SOG Knife
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Thread: SOG Knife

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    SOG Knife

    Here is one you don't see everyday...a real deal, been there done that SOG knife. This knife belongs to forum member Frenchy, who was issued this knife while serving in Vietnam. As you can see, the knife is well used, but still in good condition considering the age, and the fact that this one was actually carried in the field.
    This is one of the early ones, because it is without a serial number that was sometimes used on later blades. I was told that the idea behind using a serial number was because if the Soldier that was issued the knife was KIA/MIA and the knife was found on a dead or captured NVA/VC, there could be a rough determination of where the US Soldier went missing or was killed.

    Oddly enough, original SOG knives were not made in the US, but Japan by the Japanese Trading Company Yogi Shokai. Here are the pics, enjoy!





    22many, pwcosol, TRAAK's and 2 others like this.
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    Very cool.

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    That's a wicked looking blade... looks like it's been used for several different "applications"


    I dig the whetstone. Don't want a dull knife goin' into Charlie.
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    Closed captioned for the drinking impaired. Wait...

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    Dam...that is just too cool!!

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    Great knife and nice to see an example still owned by the service member to whom it was issued. Hope Frenchy, if he has not done so already, has written up a brief bio of how & when he got the knife, where it was carried and under what circumstances. When it comes to historic artifacts such as this, we are only temporary caretakers, preserving them for future generations. Someday it will be passed onto another whom hopefully will have as much appreciation for it as does the owner. Having a provenance to accompany the knife makes it all the more interesting (how many times have you seen a collectible and thought " if it could only talk..." ?) as well as valuable.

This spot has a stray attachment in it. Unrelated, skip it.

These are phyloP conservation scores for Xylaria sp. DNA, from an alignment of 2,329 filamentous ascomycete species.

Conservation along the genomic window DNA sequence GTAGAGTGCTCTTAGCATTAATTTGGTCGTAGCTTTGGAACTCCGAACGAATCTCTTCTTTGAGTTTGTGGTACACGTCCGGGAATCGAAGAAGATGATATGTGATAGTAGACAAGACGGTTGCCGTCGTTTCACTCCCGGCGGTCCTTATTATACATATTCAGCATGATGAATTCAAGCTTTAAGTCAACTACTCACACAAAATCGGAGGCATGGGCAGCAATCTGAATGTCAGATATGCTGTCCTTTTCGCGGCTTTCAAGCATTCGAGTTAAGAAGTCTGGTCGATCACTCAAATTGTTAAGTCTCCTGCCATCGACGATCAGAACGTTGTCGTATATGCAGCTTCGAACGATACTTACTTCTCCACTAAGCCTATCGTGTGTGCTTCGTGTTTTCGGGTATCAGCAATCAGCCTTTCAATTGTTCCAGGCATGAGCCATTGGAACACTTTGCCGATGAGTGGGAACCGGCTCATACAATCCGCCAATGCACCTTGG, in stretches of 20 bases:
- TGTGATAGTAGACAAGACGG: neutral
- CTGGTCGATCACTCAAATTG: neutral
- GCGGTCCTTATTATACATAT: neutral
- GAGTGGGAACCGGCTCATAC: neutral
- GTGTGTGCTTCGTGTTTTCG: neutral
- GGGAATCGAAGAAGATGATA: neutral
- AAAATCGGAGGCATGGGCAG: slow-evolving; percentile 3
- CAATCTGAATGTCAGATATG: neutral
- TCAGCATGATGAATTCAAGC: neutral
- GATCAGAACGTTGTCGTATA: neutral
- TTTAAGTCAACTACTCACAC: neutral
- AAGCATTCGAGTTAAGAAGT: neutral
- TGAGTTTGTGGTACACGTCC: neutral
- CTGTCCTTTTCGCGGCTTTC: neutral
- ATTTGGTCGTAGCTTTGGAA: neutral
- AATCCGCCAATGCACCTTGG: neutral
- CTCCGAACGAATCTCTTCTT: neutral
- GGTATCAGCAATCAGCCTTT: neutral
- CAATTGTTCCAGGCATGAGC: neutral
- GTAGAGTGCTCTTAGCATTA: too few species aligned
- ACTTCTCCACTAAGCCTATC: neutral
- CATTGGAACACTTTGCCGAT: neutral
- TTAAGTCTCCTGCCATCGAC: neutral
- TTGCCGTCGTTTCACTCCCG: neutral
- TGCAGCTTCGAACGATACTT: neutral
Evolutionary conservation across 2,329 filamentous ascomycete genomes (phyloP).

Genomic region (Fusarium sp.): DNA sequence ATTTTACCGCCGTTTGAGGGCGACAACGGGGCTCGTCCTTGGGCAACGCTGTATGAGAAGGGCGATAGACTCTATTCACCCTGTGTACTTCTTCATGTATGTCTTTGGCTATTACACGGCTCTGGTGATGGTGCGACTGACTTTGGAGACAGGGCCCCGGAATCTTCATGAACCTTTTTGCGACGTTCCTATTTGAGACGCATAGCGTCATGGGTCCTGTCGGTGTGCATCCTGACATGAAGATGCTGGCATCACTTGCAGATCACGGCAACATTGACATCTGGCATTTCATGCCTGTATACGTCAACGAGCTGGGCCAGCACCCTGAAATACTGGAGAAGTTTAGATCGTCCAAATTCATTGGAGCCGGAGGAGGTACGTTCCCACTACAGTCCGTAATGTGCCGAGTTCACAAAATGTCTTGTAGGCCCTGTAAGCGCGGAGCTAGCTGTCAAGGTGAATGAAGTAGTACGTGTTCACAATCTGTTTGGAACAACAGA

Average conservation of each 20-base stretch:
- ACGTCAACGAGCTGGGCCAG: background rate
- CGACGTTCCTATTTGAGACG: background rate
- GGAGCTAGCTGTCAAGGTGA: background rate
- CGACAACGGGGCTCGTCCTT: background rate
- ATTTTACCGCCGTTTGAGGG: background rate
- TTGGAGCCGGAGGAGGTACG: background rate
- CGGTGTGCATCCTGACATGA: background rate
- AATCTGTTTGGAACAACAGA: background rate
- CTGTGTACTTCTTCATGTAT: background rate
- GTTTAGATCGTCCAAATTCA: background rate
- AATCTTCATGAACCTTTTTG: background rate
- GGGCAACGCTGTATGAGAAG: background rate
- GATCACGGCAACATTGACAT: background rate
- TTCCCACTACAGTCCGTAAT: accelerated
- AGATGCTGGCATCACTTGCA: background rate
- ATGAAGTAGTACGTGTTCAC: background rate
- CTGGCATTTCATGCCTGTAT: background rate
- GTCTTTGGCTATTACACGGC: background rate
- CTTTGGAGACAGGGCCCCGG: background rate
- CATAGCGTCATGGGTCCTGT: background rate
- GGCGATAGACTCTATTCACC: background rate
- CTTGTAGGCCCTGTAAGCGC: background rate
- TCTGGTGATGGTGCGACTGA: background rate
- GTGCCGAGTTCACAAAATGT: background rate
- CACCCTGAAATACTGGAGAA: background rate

JoeMomma likes this.

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    Thanks JM and Frenchy.

    Excellent example and history explained...
    pics / vid required for validation

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    Very nice, I need one to go with my GAU-5A. How were these compared to a Randall, not necessarily quality wise, but were they more common because they were more available(affordable)?

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    It's my understanding that these knives were issued to members of Military Assistance Command-Studies and Observation Group,Vietnam (MAC-SOG). They were manufactured to be "sterile" (unidentifiable as US gov't equipment) on Okinawa by Japanese civilian contractors. So to compare them to Randall knives is really comparing apples and oranges. Once a SOG knife was issued it could, and frequently was traded or sold by the SOG owner to other soldiers. SOG was a super elite unit composed of troops from all three services and folks would be amazed at the operations they conducted during the war.

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    To answer the other part of Wingnut308's question, the SOG knives are way more rare than Vietnam carried Randall's. For every 1000 Randall made there was a SOG knife issued.

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    Frenchy/JoeMomma, Any info you can expand on regarding how this was issued would be great; including where you were upon issuance, who received them, etc.

    BTW, if anyone reading this thread that hasn't read any of John Plaster's books, do so.
    46rob likes this.

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    Quote Originally Posted by wingnut308 View Post
    Frenchy/JoeMomma, Any info you can expand on regarding how this was issued would be great; including where you were upon issuance, who received them, etc.

    BTW, if anyone reading this thread that hasn't read any of John Plaster's books, do so.
    Although I know the basic circumstances of where he got this knife, I think its best if Frenchy would explain it so you can get the information direct from the source.

    I will be posting up a few more of Frenchy's treasures in the very near future so history buffs and collectors can get a good view on some rare gear that was used in Vietnam. Stay tuned...
    TRAAK's, 56cbr600rr and pwcosol like this.
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